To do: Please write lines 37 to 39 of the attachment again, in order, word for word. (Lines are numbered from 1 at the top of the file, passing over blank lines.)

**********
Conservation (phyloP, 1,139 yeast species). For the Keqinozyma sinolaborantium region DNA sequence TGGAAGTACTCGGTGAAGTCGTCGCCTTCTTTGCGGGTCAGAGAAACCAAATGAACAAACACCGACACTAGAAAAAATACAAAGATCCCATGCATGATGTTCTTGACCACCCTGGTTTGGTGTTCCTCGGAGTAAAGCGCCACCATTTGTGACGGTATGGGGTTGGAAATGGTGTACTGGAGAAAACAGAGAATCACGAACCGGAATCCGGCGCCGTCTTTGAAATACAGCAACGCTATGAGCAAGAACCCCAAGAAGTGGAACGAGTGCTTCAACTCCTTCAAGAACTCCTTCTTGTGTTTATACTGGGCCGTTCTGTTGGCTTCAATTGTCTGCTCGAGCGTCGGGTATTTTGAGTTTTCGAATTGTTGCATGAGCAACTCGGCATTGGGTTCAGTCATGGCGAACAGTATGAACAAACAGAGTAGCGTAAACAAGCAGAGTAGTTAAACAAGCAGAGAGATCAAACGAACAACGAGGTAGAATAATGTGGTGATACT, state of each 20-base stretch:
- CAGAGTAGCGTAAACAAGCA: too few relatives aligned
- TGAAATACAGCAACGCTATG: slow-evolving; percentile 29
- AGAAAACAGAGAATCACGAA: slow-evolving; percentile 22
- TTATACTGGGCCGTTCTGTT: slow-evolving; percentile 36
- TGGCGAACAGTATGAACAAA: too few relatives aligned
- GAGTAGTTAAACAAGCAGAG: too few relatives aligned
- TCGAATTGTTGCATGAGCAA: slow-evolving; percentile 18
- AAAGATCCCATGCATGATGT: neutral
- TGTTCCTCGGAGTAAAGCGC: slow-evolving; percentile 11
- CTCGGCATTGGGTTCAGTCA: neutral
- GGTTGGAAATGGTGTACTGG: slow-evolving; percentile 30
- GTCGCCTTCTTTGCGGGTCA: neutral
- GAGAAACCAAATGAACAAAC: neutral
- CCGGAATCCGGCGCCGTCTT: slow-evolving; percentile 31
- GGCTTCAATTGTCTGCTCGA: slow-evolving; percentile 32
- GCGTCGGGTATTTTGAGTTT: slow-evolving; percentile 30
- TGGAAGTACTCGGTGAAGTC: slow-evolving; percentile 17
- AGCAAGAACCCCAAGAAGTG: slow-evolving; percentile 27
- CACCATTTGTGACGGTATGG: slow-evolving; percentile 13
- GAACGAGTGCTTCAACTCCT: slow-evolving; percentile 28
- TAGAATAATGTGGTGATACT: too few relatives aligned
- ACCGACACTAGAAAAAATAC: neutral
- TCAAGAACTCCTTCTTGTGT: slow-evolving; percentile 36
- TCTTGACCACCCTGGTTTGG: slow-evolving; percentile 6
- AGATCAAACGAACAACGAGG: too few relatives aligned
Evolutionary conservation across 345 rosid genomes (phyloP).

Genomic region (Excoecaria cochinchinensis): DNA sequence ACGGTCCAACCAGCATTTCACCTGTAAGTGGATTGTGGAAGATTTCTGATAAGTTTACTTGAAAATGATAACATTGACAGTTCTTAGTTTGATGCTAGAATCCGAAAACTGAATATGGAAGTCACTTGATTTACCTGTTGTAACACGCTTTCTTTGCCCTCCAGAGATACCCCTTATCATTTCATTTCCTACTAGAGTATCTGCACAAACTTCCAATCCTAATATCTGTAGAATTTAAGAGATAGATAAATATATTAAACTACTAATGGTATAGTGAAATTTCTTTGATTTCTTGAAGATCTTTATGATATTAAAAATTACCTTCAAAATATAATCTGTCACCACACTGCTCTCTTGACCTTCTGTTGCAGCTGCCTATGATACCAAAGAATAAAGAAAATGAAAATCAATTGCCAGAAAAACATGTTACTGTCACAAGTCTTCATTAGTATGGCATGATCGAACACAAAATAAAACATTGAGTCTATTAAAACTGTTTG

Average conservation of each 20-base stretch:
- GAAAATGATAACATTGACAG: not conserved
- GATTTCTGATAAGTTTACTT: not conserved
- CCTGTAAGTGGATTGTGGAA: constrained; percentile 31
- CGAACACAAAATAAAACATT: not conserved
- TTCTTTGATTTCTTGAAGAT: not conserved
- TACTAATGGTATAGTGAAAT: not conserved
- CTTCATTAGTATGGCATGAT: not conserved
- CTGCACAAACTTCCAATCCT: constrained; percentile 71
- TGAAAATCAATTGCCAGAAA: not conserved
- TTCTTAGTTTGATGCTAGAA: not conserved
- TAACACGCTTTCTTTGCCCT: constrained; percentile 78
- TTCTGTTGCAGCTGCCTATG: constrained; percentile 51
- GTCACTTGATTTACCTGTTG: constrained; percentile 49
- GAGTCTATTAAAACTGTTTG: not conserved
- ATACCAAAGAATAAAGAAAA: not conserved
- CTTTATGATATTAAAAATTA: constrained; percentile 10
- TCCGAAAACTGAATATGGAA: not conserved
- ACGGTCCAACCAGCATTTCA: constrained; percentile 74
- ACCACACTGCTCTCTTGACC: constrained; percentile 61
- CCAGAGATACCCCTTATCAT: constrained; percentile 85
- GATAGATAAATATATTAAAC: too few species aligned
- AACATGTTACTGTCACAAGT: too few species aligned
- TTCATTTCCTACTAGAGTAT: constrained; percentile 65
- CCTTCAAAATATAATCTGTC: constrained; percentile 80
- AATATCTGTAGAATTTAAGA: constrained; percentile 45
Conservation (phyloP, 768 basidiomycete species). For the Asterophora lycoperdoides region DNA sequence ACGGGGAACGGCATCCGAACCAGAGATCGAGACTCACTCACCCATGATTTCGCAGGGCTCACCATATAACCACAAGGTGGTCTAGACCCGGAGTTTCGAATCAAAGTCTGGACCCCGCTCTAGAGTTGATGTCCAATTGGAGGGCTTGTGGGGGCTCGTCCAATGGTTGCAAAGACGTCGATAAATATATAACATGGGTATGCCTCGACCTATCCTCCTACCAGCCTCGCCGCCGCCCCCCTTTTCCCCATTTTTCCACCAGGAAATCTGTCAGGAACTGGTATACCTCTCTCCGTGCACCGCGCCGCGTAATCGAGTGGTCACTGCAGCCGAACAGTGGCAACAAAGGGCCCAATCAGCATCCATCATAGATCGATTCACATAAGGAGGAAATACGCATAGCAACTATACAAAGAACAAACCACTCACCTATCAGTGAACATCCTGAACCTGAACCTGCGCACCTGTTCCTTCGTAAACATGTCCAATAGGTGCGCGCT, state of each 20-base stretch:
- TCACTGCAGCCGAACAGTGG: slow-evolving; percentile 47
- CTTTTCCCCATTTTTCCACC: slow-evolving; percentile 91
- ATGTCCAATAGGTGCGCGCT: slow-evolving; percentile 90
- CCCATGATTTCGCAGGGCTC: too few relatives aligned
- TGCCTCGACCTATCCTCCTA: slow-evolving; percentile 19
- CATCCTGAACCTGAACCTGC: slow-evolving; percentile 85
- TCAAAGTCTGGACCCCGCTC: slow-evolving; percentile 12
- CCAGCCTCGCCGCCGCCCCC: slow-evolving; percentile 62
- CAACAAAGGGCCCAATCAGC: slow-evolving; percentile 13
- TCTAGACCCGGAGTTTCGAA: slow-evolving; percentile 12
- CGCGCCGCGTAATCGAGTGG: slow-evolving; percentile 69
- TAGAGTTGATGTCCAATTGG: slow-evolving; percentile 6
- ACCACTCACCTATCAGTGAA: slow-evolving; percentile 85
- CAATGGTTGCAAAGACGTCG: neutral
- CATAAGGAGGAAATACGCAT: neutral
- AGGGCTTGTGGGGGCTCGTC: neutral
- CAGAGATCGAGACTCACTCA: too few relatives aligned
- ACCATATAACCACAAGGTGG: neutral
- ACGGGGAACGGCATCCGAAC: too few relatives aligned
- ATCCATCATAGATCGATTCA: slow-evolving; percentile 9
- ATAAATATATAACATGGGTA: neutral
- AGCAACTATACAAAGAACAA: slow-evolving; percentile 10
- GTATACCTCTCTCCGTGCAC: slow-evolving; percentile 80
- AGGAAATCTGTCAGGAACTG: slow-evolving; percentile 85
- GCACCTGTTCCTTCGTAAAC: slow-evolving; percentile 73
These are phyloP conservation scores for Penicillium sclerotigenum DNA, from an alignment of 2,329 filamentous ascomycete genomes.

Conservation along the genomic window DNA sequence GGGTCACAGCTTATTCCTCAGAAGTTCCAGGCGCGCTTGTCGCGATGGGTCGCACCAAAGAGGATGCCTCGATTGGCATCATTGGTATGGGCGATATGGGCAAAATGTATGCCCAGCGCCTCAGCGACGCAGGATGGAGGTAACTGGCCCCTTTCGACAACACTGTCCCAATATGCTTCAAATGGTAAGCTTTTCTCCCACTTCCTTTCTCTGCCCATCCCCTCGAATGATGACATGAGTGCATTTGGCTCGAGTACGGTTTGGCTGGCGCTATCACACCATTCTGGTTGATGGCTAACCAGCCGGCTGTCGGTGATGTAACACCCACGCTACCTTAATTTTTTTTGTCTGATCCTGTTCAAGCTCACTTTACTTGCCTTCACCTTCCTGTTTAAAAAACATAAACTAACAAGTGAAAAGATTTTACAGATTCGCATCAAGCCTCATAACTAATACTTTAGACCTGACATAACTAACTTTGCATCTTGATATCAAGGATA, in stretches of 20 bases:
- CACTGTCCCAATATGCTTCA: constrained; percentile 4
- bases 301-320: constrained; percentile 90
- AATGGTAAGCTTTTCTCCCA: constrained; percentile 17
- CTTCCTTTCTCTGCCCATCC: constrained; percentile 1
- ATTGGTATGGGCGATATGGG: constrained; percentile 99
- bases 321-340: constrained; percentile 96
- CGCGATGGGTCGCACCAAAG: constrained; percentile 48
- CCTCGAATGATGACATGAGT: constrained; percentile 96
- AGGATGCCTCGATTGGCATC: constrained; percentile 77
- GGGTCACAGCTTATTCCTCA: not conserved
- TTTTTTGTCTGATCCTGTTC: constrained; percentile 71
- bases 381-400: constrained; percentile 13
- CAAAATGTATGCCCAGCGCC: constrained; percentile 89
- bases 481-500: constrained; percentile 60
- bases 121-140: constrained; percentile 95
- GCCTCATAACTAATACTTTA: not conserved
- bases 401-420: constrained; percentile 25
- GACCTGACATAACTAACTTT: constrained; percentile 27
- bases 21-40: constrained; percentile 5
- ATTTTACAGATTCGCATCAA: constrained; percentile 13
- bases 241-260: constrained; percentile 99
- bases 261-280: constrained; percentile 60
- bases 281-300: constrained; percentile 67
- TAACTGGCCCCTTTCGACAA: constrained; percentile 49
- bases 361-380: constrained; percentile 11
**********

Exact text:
- CTGCACAAACTTCCAATCCT: constrained; percentile 71
- TGAAAATCAATTGCCAGAAA: not conserved
- TTCTTAGTTTGATGCTAGAA: not conserved